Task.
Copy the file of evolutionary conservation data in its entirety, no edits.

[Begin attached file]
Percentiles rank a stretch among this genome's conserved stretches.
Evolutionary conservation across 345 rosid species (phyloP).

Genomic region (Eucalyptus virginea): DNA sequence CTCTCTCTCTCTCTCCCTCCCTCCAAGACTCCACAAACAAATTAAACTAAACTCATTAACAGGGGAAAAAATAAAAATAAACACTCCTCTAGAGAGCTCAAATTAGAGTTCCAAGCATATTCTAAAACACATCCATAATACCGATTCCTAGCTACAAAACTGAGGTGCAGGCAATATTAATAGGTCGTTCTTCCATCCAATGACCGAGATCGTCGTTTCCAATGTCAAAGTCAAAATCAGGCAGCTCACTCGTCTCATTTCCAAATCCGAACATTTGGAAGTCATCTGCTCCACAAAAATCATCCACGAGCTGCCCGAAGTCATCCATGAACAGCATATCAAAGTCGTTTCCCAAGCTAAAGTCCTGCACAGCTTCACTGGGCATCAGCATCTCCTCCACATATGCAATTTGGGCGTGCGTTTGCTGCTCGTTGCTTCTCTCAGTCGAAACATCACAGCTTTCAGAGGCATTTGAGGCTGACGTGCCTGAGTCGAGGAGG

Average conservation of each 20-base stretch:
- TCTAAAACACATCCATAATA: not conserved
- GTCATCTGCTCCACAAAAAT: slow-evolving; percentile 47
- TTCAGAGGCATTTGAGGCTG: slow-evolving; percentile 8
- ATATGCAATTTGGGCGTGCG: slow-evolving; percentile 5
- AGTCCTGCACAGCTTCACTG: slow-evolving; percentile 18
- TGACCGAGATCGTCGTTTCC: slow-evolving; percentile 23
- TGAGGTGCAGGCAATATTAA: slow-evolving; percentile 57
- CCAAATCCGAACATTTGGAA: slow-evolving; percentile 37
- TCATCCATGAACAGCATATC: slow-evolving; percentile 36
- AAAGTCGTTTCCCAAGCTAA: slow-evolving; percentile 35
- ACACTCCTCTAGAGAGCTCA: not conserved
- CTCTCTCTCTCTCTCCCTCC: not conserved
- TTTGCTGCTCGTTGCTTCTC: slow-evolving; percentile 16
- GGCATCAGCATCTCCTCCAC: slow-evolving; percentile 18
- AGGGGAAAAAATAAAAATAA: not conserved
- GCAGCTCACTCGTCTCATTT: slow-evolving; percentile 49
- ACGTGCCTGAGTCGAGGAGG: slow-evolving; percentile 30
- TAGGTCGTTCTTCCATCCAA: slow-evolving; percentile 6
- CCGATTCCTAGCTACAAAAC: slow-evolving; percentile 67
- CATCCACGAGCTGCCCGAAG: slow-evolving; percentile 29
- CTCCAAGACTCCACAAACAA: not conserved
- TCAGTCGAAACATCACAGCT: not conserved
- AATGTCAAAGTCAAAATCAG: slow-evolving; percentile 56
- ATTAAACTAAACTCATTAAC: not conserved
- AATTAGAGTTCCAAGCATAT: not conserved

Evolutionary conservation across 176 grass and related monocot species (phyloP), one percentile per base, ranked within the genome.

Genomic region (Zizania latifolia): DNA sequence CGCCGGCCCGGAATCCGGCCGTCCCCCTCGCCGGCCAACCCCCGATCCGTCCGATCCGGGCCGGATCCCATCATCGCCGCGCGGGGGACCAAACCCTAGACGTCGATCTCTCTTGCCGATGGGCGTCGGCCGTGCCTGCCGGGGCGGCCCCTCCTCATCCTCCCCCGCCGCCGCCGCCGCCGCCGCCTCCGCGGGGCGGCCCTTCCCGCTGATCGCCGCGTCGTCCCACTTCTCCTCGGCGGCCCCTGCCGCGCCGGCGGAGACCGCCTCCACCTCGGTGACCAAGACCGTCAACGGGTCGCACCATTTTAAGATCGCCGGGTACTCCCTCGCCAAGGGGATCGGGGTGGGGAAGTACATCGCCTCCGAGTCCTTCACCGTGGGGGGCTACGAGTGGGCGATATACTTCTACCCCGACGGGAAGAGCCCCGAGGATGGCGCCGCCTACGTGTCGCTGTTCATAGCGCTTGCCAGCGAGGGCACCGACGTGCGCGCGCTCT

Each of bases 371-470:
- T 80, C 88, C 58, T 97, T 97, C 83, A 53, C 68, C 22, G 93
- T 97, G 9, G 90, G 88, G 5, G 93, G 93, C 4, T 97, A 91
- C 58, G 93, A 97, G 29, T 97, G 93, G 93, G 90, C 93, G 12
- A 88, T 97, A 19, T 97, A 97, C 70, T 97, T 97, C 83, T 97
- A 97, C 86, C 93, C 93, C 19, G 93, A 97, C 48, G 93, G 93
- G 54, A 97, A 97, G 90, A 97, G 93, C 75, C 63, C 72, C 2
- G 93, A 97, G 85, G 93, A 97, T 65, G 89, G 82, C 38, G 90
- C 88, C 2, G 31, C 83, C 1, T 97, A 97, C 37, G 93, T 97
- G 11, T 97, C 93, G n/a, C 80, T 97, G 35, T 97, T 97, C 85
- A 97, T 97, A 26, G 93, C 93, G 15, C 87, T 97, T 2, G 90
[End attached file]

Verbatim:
Percentiles rank a stretch among this genome's conserved stretches.
Evolutionary conservation across 345 rosid species (phyloP).

Genomic region (Eucalyptus virginea): DNA sequence CTCTCTCTCTCTCTCCCTCCCTCCAAGACTCCACAAACAAATTAAACTAAACTCATTAACAGGGGAAAAAATAAAAATAAACACTCCTCTAGAGAGCTCAAATTAGAGTTCCAAGCATATTCTAAAACACATCCATAATACCGATTCCTAGCTACAAAACTGAGGTGCAGGCAATATTAATAGGTCGTTCTTCCATCCAATGACCGAGATCGTCGTTTCCAATGTCAAAGTCAAAATCAGGCAGCTCACTCGTCTCATTTCCAAATCCGAACATTTGGAAGTCATCTGCTCCACAAAAATCATCCACGAGCTGCCCGAAGTCATCCATGAACAGCATATCAAAGTCGTTTCCCAAGCTAAAGTCCTGCACAGCTTCACTGGGCATCAGCATCTCCTCCACATATGCAATTTGGGCGTGCGTTTGCTGCTCGTTGCTTCTCTCAGTCGAAACATCACAGCTTTCAGAGGCATTTGAGGCTGACGTGCCTGAGTCGAGGAGG

Average conservation of each 20-base stretch:
- TCTAAAACACATCCATAATA: not conserved
- GTCATCTGCTCCACAAAAAT: slow-evolving; percentile 47
- TTCAGAGGCATTTGAGGCTG: slow-evolving; percentile 8
- ATATGCAATTTGGGCGTGCG: slow-evolving; percentile 5
- AGTCCTGCACAGCTTCACTG: slow-evolving; percentile 18
- TGACCGAGATCGTCGTTTCC: slow-evolving; percentile 23
- TGAGGTGCAGGCAATATTAA: slow-evolving; percentile 57
- CCAAATCCGAACATTTGGAA: slow-evolving; percentile 37
- TCATCCATGAACAGCATATC: slow-evolving; percentile 36
- AAAGTCGTTTCCCAAGCTAA: slow-evolving; percentile 35
- ACACTCCTCTAGAGAGCTCA: not conserved
- CTCTCTCTCTCTCTCCCTCC: not conserved
- TTTGCTGCTCGTTGCTTCTC: slow-evolving; percentile 16
- GGCATCAGCATCTCCTCCAC: slow-evolving; percentile 18
- AGGGGAAAAAATAAAAATAA: not conserved
- GCAGCTCACTCGTCTCATTT: slow-evolving; percentile 49
- ACGTGCCTGAGTCGAGGAGG: slow-evolving; percentile 30
- TAGGTCGTTCTTCCATCCAA: slow-evolving; percentile 6
- CCGATTCCTAGCTACAAAAC: slow-evolving; percentile 67
- CATCCACGAGCTGCCCGAAG: slow-evolving; percentile 29
- CTCCAAGACTCCACAAACAA: not conserved
- TCAGTCGAAACATCACAGCT: not conserved
- AATGTCAAAGTCAAAATCAG: slow-evolving; percentile 56
- ATTAAACTAAACTCATTAAC: not conserved
- AATTAGAGTTCCAAGCATAT: not conserved

Evolutionary conservation across 176 grass and related monocot species (phyloP), one percentile per base, ranked within the genome.

Genomic region (Zizania latifolia): DNA sequence CGCCGGCCCGGAATCCGGCCGTCCCCCTCGCCGGCCAACCCCCGATCCGTCCGATCCGGGCCGGATCCCATCATCGCCGCGCGGGGGACCAAACCCTAGACGTCGATCTCTCTTGCCGATGGGCGTCGGCCGTGCCTGCCGGGGCGGCCCCTCCTCATCCTCCCCCGCCGCCGCCGCCGCCGCCGCCTCCGCGGGGCGGCCCTTCCCGCTGATCGCCGCGTCGTCCCACTTCTCCTCGGCGGCCCCTGCCGCGCCGGCGGAGACCGCCTCCACCTCGGTGACCAAGACCGTCAACGGGTCGCACCATTTTAAGATCGCCGGGTACTCCCTCGCCAAGGGGATCGGGGTGGGGAAGTACATCGCCTCCGAGTCCTTCACCGTGGGGGGCTACGAGTGGGCGATATACTTCTACCCCGACGGGAAGAGCCCCGAGGATGGCGCCGCCTACGTGTCGCTGTTCATAGCGCTTGCCAGCGAGGGCACCGACGTGCGCGCGCTCT

Each of bases 371-470:
- T 80, C 88, C 58, T 97, T 97, C 83, A 53, C 68, C 22, G 93
- T 97, G 9, G 90, G 88, G 5, G 93, G 93, C 4, T 97, A 91
- C 58, G 93, A 97, G 29, T 97, G 93, G 93, G 90, C 93, G 12
- A 88, T 97, A 19, T 97, A 97, C 70, T 97, T 97, C 83, T 97
- A 97, C 86, C 93, C 93, C 19, G 93, A 97, C 48, G 93, G 93
- G 54, A 97, A 97, G 90, A 97, G 93, C 75, C 63, C 72, C 2
- G 93, A 97, G 85, G 93, A 97, T 65, G 89, G 82, C 38, G 90
- C 88, C 2, G 31, C 83, C 1, T 97, A 97, C 37, G 93, T 97
- G 11, T 97, C 93, G n/a, C 80, T 97, G 35, T 97, T 97, C 85
- A 97, T 97, A 26, G 93, C 93, G 15, C 87, T 97, T 2, G 90